His biological father, Darrin Hayes, was locked up in prison for robbery on May 13, 1992. Hayes killed a man the same day he was released and would soon be convicted of second-degree murder. Mathieu’s mother abandoned him before then, leaving Tyrann on his grandparents’ doorstep. He lived in poverty. He lost relatives and friends to gun violence, as his graveyard of tattoos reminds him. He was adopted by an aunt and uncle after his grandpa died. One of his best friends was gunned down while sitting on a stoop in the Fifth Ward in 2012.

“Being from New Orleans, it’s like, everybody had that story,” Mathieu says. “People put that label on you. If I showed any sign of anger, sadness, or grief, they immediately project my childhood onto it. It’s not that simple …” He trails off, mind spinning back in time. The past explains the present. The present explains the past.

New Orleans almost destroyed him, right? He thought that for so long. Sometimes he forgot about the older brother, Tyrone, who aced his classes and showed Tyrann he could love and cry and not be less than, a punk. He pushed good memories away, down to subterranean depths. Like every Sunday in the fall, when the Fifth Ward gathered for gumbo and Saints games. Or the night in February 2010, when a franchise once mocked as the Aints, paper bags over heads no longer, won the Super Bowl. He sped down to the French Quarter to join the jubilation and saw what he did not yet feel: hope.

At St. Augustine, the majority-Black Catholic high school he attended, Mathieu met lessons of grace, acceptance and empowerment with indifference. He clung to confrontation, his only means of escape. He played in one all-star game, USA vs. The World, that could symbolize a life summary. His team vs. The World.

For a time, Mathieu was all smiles at LSU.

John Biever/Sports Illustrated

At LSU, he grabbed picks, returned kicks and floored national audiences as a true freshman in 2010. He embraced the Honey Badger nickname, because he, too, hunted with strength, ferocity and toughness. He didn’t grasp that actual honey badgers, because of those same traits, sometimes challenged prey they had no chance of killing. What made them so unusual helped and hindered their chances of survival.

Mathieu netted national defensive player of the year honors in 2011. But by ’12, after too many failed drug tests and confrontations, he was no longer welcome in Baton Rouge. When he bid goodbye, he never planned on coming back beyond short, unannounced visits. When he did pop in, he brought security with him, fearful, he says, that his profile made him a target for robbery, extortion, or the kind of jealousy that might lead old friends to “try” him. “I know the streets,” he says. “You can’t not be aware of that. Like, that’s real. That’s a possibility.”

Thus began a sort of trial separation. “For him to go back, there was inherent risk,” Savage says. “It’s tiring. He can be hard on the outside, going toe-to-toe with Tom Brady in the Super Bowl. But there’s a soft center to him. He does want to be liked, accepted, affirmed for who he is.”

While necessary, the distancing went over poorly. Mathieu sometimes felt villainized, even when he tried to help. Like in 2016, when Saints legend Will Smith was killed, right there on Magazine Street in the Lower Garden District. Mathieu went on the Rich Eisen Show and spoke emotionally, saying he didn’t feel safe spending more than 48 hours back home, because “people” knew where to find him, wanted altercations and reached for guns over any sign, however minor, of “disrespect.” He meant what he said. But the interpretation—that he hated his hometown, believing himself better, above the struggle—was twisted beyond recognition, until his calling Smith’s killer a “coward” birthed a deluge of death threats.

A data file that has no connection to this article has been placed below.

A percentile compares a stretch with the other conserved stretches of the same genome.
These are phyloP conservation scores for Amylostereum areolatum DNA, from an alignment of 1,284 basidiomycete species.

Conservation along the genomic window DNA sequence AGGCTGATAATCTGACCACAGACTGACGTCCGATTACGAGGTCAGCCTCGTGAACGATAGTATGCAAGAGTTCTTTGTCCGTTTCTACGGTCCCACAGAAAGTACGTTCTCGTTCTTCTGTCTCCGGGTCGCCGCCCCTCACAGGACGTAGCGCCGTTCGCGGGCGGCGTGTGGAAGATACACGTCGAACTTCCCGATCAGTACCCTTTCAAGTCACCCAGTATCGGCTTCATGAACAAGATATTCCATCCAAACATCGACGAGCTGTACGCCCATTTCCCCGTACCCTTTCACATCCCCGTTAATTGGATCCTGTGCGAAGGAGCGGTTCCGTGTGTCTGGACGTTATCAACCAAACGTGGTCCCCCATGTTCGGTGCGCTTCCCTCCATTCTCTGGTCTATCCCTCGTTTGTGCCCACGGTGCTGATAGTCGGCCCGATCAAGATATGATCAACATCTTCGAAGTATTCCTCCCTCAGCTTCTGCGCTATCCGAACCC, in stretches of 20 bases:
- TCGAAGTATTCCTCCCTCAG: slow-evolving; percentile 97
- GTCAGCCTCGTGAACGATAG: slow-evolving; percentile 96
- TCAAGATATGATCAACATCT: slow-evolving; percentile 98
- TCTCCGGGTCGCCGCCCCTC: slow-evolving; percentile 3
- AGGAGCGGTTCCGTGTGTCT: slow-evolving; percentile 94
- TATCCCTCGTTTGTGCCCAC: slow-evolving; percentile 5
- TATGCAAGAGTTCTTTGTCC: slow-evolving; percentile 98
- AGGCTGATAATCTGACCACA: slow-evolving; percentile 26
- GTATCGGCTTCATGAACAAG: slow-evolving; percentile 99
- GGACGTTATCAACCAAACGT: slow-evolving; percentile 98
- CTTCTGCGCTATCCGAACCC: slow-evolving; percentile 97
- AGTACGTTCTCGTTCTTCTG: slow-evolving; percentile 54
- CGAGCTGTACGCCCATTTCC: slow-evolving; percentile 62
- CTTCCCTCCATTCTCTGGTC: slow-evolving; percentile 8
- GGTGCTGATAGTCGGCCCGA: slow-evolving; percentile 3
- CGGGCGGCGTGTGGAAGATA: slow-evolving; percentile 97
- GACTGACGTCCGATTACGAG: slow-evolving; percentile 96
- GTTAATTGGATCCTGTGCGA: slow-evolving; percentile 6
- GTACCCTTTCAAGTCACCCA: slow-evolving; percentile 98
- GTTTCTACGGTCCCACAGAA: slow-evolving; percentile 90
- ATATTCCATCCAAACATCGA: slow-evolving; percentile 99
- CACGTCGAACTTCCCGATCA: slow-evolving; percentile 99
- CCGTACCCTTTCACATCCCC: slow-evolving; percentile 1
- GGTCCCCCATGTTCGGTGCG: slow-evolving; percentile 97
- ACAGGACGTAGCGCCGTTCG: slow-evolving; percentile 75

He needed only to glance back at that right leg. Would he become a cross rather than the one who carried them?

In April, unemployed and deep in a “funk” he couldn’t shake, Mathieu decided to fly home. He planned to visit his oldest son, 9-year-old Noah, who lives in New Orleans, along with other relatives and favorite haunts.

For months, he had told his agents to treat his latest round of free agency the same as after Arizona cut him. He wanted a one-year, prove-it deal, another way to bet on the only person he truly trusted—himself. Teams called, but Mathieu hardly engaged beyond the Eagles. Their general manager, Howie Roseman, went full courtship, calling and texting; delivering compliments every morning, along with highlights of Hall of Fame safety Brian Dawkins.

Mathieu needed time to think. He didn’t plan to sign with another team until July or August. He needed to tune his body and, more importantly, his mind. He went back to LSU and spent a week mentoring the current Tigers, then drove southeast, toward home. While just chillin’, an unfamiliar number from the most familiar area code popped up on his cell phone: 5-0-4. The caller identified himself as from the Saints front office.

The random phone call led to a visit. A photo from that visit went viral. Mathieu, after years of meditation, therapy and introspection, no longer feared New Orleans. But apprehension still lingered, mixing with promise, potential impact. He came to view his return as “what I’ve been growing toward the past 10 years, a test to put all that to use.”

What had changed over that decade? Everything, more or less. Eventually, he stopped focusing exclusively on the worst parts of the city. New Orleans had also shaped, taught and inspired him. He applied this new lens in looking back at the same events. The familial cocoon that protected him. The science teacher who pushed him. The neighborhood types who looked out for him. It wasn’t all bad, leg graveyard notwithstanding. Each positive memory was as much a part of him as his friends who died.

Maybe New Orleans had actually saved him. Maybe he could help save New Orleans.

To change how he viewed the city, he needed to change how he viewed himself. If he wanted to call out evils, what had he done to stop it? Change it?